# An interesting problem about functions in set theory

I am working on the following problem:

First prove the following proposition: let $$\mathscr{C}$$ be a set of functions which has the following property: $$\begin{equation*} \left(\forall f, g \in \mathscr{C}\right)\left(f \subseteq g \vee g \subseteq f\right), \end{equation*}$$ then $$\bigcup{\mathscr{C}}$$ is a function. Then describe the domain of $$\bigcup{\mathscr{C}}$$ with respect to functions in $$\mathscr{C}$$.

I have proved that $$\bigcup\mathscr{C}$$ is indeed a function. The proof goes as follows.

To prove that $$\bigcup{\mathscr{C}}$$ is a function, we have to show that for arbitrary $$a, b, c$$, if $$\langle a,b \rangle \in \bigcup{\mathscr{C}}$$ and $$\langle a,c \rangle \in \bigcup{\mathscr{C}}$$, then $$b = c$$. Assume that $$z \in \bigcup{\mathscr{C}}$$, then there has to exist a $$y \in \mathscr{C}$$ such that $$z \in y$$. As it is known that $$\mathscr{C}$$ is a set of functions, we can see that $$y$$ is a function and $$z = \langle a,b\rangle \in y$$. Next we assume that $$\langle a,b \rangle \in \bigcup{\mathscr{C}}$$ and $$\langle a,c \rangle \in \bigcup{\mathscr{C}}$$, and $$b \neq c$$. As a result, there have to exist two different functions $$f,g \in \mathscr{C}$$ such that $$\langle a,b \rangle \in f$$ and $$\langle a,c \rangle \in g$$ while $$\langle a,b \rangle \not\in g$$ and $$\langle a,c \rangle \not\in f$$. On the other hand, we know $$f \subseteq g$$ or $$g \subseteq f$$. If $$f \subseteq g$$, then we require $$\langle a,b \rangle \in g$$, which leads to contradiction. Similarly, if $$g \subseteq f$$, then we require $$\langle a,c \rangle \in f$$, which also leads to a contradiction. As a result, the assumption that $$\langle a,b \rangle \in \bigcup{\mathscr{C}}$$ and $$\langle a,c \rangle \in \bigcup{\mathscr{C}}$$, and $$b \neq c$$ has to be false. We may conclude that $$\langle a,b \rangle \in \bigcup{\mathscr{C}}$$ and $$\langle a,c \rangle \in \bigcup{\mathscr{C}}$$ lead to $$b = c$$, and $$\bigcup{\mathscr{C}}$$ has to be a function.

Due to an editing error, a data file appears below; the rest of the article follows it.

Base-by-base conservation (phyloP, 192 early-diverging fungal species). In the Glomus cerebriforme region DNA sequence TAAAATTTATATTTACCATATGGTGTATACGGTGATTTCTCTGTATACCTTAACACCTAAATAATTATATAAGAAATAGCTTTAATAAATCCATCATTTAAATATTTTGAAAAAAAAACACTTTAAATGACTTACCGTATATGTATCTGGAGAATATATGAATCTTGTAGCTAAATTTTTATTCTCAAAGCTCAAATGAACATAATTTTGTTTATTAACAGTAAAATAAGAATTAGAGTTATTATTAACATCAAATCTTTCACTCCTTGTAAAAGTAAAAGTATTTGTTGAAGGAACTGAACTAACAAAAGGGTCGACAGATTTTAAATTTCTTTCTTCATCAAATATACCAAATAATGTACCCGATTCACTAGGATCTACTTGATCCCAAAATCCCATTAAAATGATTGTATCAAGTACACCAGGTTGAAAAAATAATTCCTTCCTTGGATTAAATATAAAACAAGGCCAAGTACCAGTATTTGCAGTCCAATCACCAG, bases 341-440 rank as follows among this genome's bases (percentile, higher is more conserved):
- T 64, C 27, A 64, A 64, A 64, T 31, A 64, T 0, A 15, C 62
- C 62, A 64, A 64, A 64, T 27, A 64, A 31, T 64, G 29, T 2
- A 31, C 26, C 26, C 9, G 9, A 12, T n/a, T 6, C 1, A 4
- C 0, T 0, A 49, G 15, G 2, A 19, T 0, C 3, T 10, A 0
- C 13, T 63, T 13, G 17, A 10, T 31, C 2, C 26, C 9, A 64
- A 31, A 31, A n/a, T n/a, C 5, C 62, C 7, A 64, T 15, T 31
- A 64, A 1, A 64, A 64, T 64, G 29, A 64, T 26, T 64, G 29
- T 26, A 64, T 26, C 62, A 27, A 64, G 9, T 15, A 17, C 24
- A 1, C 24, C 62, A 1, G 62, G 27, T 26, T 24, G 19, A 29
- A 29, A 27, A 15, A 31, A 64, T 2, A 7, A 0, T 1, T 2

However, I am stuck on describing the domain of $$\bigcup{\mathscr{C}}$$. It seems that the domain of $$\bigcup{\mathscr{C}}$$ is related to the "largest" element in $$\mathscr{C}$$ in terms of $$\subseteq$$. I cannot find a precise description. Could anyone help me verify my proof and try to propose a description?

Your proof is correct but more complicated than necessary. Suppose that $$\langle a,b\rangle,\langle a,c\rangle\in\bigcup\mathscr{C}$$. Then there are $$f,g\in\mathscr{C}$$ such that $$\langle a,b\rangle\in f$$ and $$\langle a,c\rangle\in g$$. Without loss of generality we may assume that $$f\subseteq g$$, so $$\langle a,b\rangle\in g$$, and since $$g$$ is a function, it follows that $$b=c$$ and hence that $$\bigcup\mathscr{C}$$ is a function.
The domain of $$\bigcup\mathscr{C}$$ is just what you’d expect:
$$\operatorname{dom}\bigcup\mathscr{C}=\bigcup\left\{\operatorname{dom}f:f\in\mathscr{C}\right\}\,.$$
(The proof is very straightforward.) If $$\mathscr{C}$$ has a largest element, $$\bigcup\mathscr{C}$$ will be equal to that element and will of course have the same domain, but there is no reason to expect that $$\mathscr{C}$$ will have a largest element. The union, however, is the least upper bound of $$\mathscr{C}$$, and it does the trick.
• I just have one question: how to prove that $\left\{\mathrm{dom} f: f \in \mathscr{C}\right\}$ is a set? Jan 25, 2021 at 5:44
• I guess technically we should use $\left\{z \in \mathrm{Dom}\left(\bigcup{\mathscr{C}}\right): \exists f\ f \in \mathscr{C} \wedge z \in \mathrm{Dom}\left(f\right)\right\}$, which is clearly a set according to the rule of separation. Jan 25, 2021 at 5:55
• @ZiqiFan: Since $\mathscr{C}$ is a set, and $\operatorname{dom}$ is function-like, you you can get it from Replacement. Alternatively, it’s $$\left\{x\in\bigcup\bigcup\bigcup\mathscr{C}:\exists y\in\bigcup\bigcup\bigcup\mathscr{C}\,(\langle x,y\rangle\in\bigcup\mathscr{C}\right\}\,.$$ Jan 25, 2021 at 6:01